NOV / DEC 2017: BY RACHEL SEXTON
Time travel is a well-used and familiar trope of science-fiction narratives. It is such a useful plot device that the concept of time travel has appeared in stories with no other science-fiction elements in them. Often, the characters operate under the rule that any changes to the past will have a detrimental effect on the present. One exception to this is also one of the most successful and beloved films of all time. The Back to the Future trilogy allows its protagonists to not only change but improve the past, present, and future within the story.
Released July 3, 1985, directed by Robert Zemeckis and written by Zemeckis and Bob Gale, Back to the Future stars Michael J. Fox as Marty McFly, a typical American teenager who is close friends with local eccentric scientist Doc Brown (Christopher Lloyd). One night, Doc reveals he has invented a time machine (out of a Delorean car!) and Marty finds himself sent to the past. It was the highest-grossing film of the year, so everyone expected a sequel. The filmmakers went bigger than that, filming two sequels back-to-back; they released Part 2 in 1989 and Part 3 in 1990.
In the tale that started it all, Marty ends up in 1955 with a damaged Delorean. On the way to enlist 1955 Doc to help repair the time machine, Marty encounters his parents as teens. The change that comes about because of Marty’s presence in the past is inadvertent. Through is his interactions with his future parents, Marty unintentionally directs his mother’s attention to himself! He and Doc must make sure George and Lorraine McFly end up together to ensure Marty and his brother and sister’s existence.
When Marty returns to 1985, the audience recognizes that things are now better for the McFly family. Encouraging his father to stand up for himself results in a positive alteration for both of Marty’s parents and, by extension, their children. George’s newfound confidence leads to a more satisfying career as a published author and Lorraine is no longer a drinker. Marty’s parents do more things together and his siblings have better jobs and romantic prospects. At the end of Back to the Future, Marty and his family are in a good place.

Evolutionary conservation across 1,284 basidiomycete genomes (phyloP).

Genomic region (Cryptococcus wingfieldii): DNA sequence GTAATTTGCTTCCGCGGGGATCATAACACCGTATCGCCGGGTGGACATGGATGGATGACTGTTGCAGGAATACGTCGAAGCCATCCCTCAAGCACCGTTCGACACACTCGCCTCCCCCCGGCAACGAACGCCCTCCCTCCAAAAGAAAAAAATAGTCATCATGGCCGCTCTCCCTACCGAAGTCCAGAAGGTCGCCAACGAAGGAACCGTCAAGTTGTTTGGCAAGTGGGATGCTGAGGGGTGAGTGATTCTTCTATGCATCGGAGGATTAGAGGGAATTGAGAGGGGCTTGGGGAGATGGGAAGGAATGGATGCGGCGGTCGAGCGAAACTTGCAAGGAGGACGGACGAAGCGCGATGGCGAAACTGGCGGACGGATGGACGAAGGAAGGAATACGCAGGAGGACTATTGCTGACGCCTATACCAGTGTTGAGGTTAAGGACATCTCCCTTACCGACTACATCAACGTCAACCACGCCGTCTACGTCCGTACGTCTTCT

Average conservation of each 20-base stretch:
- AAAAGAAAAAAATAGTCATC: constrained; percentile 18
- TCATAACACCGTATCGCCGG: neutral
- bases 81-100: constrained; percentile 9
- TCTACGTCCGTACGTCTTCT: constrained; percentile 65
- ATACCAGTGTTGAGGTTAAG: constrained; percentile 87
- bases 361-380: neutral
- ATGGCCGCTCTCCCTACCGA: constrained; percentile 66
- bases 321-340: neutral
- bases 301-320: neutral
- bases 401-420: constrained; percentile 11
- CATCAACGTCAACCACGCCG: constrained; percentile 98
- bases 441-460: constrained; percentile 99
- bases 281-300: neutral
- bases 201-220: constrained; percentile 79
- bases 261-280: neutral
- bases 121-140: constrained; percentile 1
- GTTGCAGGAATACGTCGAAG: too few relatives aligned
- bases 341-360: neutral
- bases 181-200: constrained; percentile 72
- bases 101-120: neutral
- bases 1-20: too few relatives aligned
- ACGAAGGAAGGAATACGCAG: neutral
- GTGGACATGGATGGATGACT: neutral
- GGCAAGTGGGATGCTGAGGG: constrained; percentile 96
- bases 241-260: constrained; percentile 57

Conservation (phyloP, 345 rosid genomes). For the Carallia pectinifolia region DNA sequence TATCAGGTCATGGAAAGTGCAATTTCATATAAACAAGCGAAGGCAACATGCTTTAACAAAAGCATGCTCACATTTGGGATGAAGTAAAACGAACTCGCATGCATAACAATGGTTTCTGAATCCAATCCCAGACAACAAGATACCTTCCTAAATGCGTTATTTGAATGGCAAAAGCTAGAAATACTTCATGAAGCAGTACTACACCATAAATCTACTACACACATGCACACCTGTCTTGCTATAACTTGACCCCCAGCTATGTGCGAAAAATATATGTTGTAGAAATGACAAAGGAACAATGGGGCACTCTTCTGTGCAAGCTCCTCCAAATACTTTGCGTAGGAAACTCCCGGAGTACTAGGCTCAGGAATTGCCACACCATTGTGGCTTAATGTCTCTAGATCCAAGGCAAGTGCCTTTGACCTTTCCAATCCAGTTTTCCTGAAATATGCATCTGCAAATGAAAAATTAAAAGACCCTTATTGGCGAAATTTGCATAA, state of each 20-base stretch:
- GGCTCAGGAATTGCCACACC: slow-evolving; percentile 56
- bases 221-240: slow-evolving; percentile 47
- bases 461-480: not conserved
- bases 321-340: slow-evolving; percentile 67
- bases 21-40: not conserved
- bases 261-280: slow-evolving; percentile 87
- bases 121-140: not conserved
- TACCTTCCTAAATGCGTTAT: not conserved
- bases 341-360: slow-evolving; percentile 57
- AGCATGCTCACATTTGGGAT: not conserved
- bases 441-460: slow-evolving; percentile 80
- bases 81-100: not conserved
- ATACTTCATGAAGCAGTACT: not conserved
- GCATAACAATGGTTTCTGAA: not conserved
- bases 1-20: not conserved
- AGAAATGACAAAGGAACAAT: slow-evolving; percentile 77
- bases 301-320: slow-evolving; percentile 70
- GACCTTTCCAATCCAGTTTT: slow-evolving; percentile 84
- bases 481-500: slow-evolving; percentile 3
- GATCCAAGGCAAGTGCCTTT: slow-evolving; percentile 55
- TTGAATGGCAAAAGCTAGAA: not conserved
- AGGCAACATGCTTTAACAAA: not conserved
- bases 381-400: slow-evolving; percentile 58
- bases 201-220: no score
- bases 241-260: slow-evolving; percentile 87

That’s not the end of the adventure, though. Part 2 has Doc take Marty forward to the year 2015. This time, there is a deliberate attempt by the pair to make a change. Doc has discovered Marty’s children end up is desperate circumstances, and he and Marty try to prevent their bad choices. They accomplish their goal but villain Biff causes another problem they have to fix. He uses a casual idea of Marty’s—betting on sporting events—to change the 1985 Doc and Marty know into a reality where he is rich and powerful. It is difficult to stop Biff, and they have to return to 1955 to do it, but they pull it off in the nick of time. By now, Doc and Marty have improved the future and the present for the second time.
Our heroes still aren’t finished. As Marty finds out in a letter Doc left for him, an unexpected lightning strike at the end of Part 2 sends Doc back to 1885, so in Part 3, Marty once again has to appeal to the 1955 Doc for help. They retrieve the time machine Doc hid and, because Doc doesn’t want Marty to come after him, prepare to send Marty home to 1985. However, when a gravestone shows that Doc dies in the past, Marty travels back in time to save his friend. Again, this is a conscious effort to effect a difference in how events will play out. Things come down to the wire as usual, but this time-travelling duo achieve what they set out to do once more. This adjustment of the past may not be a historically significant event but it has high stakes for Marty, Doc, and the viewer.
Mostly, the lead characters in stories involving time travel try not to change anything for fear of unpredictable consequences, but the three films in the Back to the Future series permit Marty McFly and Doc Brown to alter events in all timelines. The films are more exciting and entertaining for it. And even though 2015 didn’t turn out like version Marty and Doc experience (where’s my flying car?), audiences will keep coming back to Back to the Future.